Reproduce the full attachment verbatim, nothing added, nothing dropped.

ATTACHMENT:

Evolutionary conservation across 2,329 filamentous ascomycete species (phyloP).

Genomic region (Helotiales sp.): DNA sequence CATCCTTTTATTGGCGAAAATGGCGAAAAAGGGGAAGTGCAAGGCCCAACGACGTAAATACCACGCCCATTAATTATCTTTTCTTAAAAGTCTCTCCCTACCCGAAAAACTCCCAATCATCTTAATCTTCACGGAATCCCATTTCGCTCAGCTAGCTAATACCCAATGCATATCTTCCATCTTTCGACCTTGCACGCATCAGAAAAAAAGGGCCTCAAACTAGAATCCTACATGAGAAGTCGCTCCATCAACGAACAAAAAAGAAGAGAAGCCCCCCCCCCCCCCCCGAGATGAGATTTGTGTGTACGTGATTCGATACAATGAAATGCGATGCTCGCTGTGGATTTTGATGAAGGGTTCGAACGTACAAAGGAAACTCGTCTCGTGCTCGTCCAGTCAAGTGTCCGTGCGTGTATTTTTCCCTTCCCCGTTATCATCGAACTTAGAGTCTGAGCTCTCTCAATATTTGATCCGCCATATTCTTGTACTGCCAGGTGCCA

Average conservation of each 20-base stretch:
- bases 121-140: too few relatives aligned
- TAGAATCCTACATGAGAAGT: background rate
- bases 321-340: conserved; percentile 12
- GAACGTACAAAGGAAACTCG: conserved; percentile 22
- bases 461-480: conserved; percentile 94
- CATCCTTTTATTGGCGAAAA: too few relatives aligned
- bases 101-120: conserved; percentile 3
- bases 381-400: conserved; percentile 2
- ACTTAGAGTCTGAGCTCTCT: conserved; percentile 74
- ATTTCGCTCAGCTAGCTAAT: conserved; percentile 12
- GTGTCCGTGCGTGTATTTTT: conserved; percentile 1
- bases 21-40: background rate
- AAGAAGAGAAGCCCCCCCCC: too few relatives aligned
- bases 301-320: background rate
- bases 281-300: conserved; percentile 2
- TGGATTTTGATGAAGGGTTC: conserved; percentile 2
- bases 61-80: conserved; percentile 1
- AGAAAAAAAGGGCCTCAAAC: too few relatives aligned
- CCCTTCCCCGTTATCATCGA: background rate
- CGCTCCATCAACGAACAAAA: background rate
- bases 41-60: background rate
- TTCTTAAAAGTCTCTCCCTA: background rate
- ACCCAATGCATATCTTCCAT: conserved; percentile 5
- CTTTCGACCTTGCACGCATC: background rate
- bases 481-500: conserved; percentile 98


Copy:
Evolutionary conservation across 2,329 filamentous ascomycete species (phyloP).

Genomic region (Helotiales sp.): DNA sequence CATCCTTTTATTGGCGAAAATGGCGAAAAAGGGGAAGTGCAAGGCCCAACGACGTAAATACCACGCCCATTAATTATCTTTTCTTAAAAGTCTCTCCCTACCCGAAAAACTCCCAATCATCTTAATCTTCACGGAATCCCATTTCGCTCAGCTAGCTAATACCCAATGCATATCTTCCATCTTTCGACCTTGCACGCATCAGAAAAAAAGGGCCTCAAACTAGAATCCTACATGAGAAGTCGCTCCATCAACGAACAAAAAAGAAGAGAAGCCCCCCCCCCCCCCCCGAGATGAGATTTGTGTGTACGTGATTCGATACAATGAAATGCGATGCTCGCTGTGGATTTTGATGAAGGGTTCGAACGTACAAAGGAAACTCGTCTCGTGCTCGTCCAGTCAAGTGTCCGTGCGTGTATTTTTCCCTTCCCCGTTATCATCGAACTTAGAGTCTGAGCTCTCTCAATATTTGATCCGCCATATTCTTGTACTGCCAGGTGCCA

Average conservation of each 20-base stretch:
- bases 121-140: too few relatives aligned
- TAGAATCCTACATGAGAAGT: background rate
- bases 321-340: conserved; percentile 12
- GAACGTACAAAGGAAACTCG: conserved; percentile 22
- bases 461-480: conserved; percentile 94
- CATCCTTTTATTGGCGAAAA: too few relatives aligned
- bases 101-120: conserved; percentile 3
- bases 381-400: conserved; percentile 2
- ACTTAGAGTCTGAGCTCTCT: conserved; percentile 74
- ATTTCGCTCAGCTAGCTAAT: conserved; percentile 12
- GTGTCCGTGCGTGTATTTTT: conserved; percentile 1
- bases 21-40: background rate
- AAGAAGAGAAGCCCCCCCCC: too few relatives aligned
- bases 301-320: background rate
- bases 281-300: conserved; percentile 2
- TGGATTTTGATGAAGGGTTC: conserved; percentile 2
- bases 61-80: conserved; percentile 1
- AGAAAAAAAGGGCCTCAAAC: too few relatives aligned
- CCCTTCCCCGTTATCATCGA: background rate
- CGCTCCATCAACGAACAAAA: background rate
- bases 41-60: background rate
- TTCTTAAAAGTCTCTCCCTA: background rate
- ACCCAATGCATATCTTCCAT: conserved; percentile 5
- CTTTCGACCTTGCACGCATC: background rate
- bases 481-500: conserved; percentile 98